By 1919 there were 24,500 African American shipyard workers in the country, about 20% in skilled trades. During the period between the wars shipbuilding virtually ceased, throwing most shipyard employees out of work.
On the West Coast, the great shipbuilding program of World War II brought tremendous opportunities for African Americans in the industry.
Prior to the war, African Americans comprised no more than 3%, or 1,800 workers, out of a workforce of approximately 60,000. By 1945 there were more than 700,000 workers in western yards, and about 7%, or 50,000, were African American men and women.
In the Bay Area the total African American population rose from less than 20,000 in 1940 to over 60,000 in 1945. Shipbuilding jobs were the primary factor in this migration which has been called "...the most important event in the history of African Americans in the Bay Area."
Photograph from "Marinship At War," by Charles Wollenberg
The Navy: A Mixed Legacy
Throughout most of its history, the Navy has followed a policy of employing African Americans in all enlisted grades. They were active in both naval and privateer crews during the Revolutionary War. A brief period of discrimination ended with the War of 1812. From then until 1915 African Americans served in the ranks of all naval vessels. During the Civil War, at least six African Americans were awarded the Congressional Medal of Honor. Only officer ranks were closed to them during this period.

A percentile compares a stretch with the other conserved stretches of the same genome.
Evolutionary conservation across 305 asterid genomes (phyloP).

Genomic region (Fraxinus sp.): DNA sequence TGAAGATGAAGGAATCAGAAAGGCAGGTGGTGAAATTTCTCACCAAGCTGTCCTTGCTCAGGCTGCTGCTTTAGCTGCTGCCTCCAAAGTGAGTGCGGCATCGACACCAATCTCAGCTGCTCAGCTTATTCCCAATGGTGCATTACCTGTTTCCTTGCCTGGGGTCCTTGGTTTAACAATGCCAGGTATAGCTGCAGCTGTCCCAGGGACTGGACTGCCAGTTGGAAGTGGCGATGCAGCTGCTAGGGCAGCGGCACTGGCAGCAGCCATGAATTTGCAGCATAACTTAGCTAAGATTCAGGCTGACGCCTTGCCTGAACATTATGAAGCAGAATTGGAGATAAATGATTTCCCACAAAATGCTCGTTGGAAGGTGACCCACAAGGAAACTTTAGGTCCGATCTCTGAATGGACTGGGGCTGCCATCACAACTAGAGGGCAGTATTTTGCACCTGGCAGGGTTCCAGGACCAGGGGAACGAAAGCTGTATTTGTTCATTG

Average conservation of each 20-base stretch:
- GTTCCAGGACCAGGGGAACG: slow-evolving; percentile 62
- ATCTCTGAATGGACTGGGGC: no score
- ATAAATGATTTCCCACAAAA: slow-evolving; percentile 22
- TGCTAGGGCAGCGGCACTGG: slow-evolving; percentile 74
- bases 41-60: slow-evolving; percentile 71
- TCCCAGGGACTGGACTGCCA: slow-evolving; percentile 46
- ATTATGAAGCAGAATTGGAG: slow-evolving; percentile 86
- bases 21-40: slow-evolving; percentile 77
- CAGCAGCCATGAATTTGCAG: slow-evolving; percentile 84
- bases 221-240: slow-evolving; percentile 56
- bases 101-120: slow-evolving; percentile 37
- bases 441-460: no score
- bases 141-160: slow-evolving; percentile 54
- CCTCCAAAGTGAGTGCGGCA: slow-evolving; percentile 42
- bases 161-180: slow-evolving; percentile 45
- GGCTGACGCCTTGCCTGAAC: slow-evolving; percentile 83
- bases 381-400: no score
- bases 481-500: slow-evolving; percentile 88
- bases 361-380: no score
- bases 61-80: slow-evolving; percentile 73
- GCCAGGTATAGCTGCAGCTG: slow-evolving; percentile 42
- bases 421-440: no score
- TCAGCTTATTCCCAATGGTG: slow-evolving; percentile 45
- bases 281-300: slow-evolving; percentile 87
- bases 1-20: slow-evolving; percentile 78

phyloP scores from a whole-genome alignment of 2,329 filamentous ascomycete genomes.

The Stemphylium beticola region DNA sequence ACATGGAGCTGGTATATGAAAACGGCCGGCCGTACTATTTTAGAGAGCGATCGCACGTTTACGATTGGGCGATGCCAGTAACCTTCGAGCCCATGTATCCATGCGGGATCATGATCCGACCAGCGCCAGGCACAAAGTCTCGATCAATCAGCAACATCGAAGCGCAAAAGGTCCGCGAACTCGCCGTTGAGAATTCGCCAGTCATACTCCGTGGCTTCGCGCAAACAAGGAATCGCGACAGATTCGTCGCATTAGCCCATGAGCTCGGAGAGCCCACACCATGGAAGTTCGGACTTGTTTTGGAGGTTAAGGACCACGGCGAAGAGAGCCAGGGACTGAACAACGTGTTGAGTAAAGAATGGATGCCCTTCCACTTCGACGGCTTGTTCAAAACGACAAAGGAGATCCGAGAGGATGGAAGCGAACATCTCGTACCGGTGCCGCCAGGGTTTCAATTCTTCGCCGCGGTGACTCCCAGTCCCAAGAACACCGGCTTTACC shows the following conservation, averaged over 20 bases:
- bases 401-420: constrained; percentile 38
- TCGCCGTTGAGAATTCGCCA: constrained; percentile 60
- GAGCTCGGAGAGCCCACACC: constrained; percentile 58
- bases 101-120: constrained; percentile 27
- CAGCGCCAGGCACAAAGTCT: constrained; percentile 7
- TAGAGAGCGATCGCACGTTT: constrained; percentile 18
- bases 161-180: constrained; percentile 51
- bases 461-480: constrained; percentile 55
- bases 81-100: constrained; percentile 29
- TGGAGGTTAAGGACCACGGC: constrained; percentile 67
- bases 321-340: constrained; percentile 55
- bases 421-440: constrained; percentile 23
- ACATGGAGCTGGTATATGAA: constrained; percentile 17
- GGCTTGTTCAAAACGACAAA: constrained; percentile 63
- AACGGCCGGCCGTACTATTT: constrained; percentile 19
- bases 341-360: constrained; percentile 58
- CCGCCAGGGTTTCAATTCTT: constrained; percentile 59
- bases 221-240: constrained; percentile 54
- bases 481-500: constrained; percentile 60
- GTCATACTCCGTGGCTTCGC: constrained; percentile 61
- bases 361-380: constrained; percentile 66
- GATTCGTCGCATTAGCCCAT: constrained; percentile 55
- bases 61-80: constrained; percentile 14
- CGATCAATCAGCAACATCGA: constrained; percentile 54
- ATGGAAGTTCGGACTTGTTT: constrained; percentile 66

In 1915 an executive order from President Wilson ordered segregation for all branches in the military. Until 1942 African Americans were recruited only as messmen. During the rest of World War II, opportunities for African Americans gradually expanded and the first twelve officers were commissioned in 1944. In 1946 a Navy order finally ended official segregation throughout the Navy.
Desegregation in practice took somewhat longer to achieve, but was finally accomplished, and today the Navy can once again take pride in its tradition of racial equality.
Although the Navy had no commissioned officers in the 19th century, this restriction did not hold for the Revenue Service, the predecessor of the modern Coast Guard.
Captain Healy, an African American, rose to the rank of Captain in 1883. From 1886 until 1895 Healy commanded the Bear, a steam barkentine, on patrols in the North Pacific, Bering Sea, and Arctic Ocean. The Bear was virtually the only law in these Northern regions, enforcing quotas in the sealing industry, protecting native people from exploitation, and keeping the peace among white settlers. She performed many feats of heroic rescue among the whaling fleet and the isolated outposts of trappers and hunters.
Captain Healy was known as a stern disciplinarian, and was accused of brutalizing his seamen on at least one occasion. Although formally exonerated from these charges, it is no doubt true that he was a hard man, performing a difficult and demanding duty.